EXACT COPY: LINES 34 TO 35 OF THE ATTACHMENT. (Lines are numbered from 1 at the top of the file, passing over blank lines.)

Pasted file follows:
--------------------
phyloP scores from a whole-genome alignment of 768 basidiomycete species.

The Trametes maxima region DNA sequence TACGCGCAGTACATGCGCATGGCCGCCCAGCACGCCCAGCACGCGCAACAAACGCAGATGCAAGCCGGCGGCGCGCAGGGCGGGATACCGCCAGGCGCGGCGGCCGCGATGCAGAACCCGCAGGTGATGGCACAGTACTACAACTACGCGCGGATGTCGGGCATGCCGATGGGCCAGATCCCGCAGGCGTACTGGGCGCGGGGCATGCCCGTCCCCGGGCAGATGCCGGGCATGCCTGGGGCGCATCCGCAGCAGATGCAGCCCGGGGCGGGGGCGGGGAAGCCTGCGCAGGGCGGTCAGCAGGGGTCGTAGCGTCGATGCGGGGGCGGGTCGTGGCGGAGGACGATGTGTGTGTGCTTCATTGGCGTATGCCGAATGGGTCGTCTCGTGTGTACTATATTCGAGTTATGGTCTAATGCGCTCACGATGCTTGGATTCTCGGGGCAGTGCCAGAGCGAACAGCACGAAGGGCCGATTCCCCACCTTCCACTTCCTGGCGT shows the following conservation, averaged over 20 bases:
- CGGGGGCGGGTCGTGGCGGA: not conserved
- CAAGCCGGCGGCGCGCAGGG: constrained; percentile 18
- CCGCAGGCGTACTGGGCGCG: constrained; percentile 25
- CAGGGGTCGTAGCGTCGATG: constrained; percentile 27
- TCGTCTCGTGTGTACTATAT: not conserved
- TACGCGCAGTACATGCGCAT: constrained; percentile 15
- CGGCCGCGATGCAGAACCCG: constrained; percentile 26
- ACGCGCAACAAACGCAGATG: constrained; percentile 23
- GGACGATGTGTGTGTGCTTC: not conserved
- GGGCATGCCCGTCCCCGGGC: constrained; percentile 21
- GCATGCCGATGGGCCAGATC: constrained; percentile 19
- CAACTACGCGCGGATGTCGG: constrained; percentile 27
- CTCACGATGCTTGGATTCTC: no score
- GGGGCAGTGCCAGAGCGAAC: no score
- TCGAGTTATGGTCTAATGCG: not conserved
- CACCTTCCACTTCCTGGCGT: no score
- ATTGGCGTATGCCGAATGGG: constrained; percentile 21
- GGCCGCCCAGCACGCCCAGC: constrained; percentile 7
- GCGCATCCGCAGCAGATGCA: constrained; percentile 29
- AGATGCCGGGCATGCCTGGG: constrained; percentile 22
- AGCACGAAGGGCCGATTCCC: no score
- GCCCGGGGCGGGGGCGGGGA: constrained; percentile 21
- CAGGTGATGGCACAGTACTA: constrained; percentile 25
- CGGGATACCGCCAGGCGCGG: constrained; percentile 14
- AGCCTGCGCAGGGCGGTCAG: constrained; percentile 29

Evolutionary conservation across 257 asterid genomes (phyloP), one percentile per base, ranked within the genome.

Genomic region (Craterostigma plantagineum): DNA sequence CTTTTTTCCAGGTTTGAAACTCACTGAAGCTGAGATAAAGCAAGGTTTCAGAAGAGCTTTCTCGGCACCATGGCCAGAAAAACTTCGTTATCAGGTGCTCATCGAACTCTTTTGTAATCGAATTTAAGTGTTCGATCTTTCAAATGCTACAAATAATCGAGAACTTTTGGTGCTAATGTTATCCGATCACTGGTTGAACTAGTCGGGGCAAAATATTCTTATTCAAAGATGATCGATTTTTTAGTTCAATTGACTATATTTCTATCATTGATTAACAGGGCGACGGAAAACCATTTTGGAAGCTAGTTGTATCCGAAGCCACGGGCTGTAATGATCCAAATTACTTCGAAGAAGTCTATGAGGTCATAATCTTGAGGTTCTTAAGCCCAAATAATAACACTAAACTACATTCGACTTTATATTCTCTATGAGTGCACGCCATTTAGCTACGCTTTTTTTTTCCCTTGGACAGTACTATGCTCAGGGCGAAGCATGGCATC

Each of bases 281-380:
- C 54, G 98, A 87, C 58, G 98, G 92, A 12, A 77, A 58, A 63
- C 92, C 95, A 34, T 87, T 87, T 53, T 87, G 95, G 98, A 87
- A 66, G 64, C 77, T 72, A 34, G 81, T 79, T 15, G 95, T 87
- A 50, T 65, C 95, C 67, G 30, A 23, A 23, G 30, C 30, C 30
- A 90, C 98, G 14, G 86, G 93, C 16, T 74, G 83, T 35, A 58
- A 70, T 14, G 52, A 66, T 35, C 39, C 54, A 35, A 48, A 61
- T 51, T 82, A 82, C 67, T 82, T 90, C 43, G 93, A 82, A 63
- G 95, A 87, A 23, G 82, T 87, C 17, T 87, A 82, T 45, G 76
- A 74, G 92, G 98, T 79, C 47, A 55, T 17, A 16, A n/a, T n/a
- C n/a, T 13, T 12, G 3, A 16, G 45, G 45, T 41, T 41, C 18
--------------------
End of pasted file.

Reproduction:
- A 50, T 65, C 95, C 67, G 30, A 23, A 23, G 30, C 30, C 30
- A 90, C 98, G 14, G 86, G 93, C 16, T 74, G 83, T 35, A 58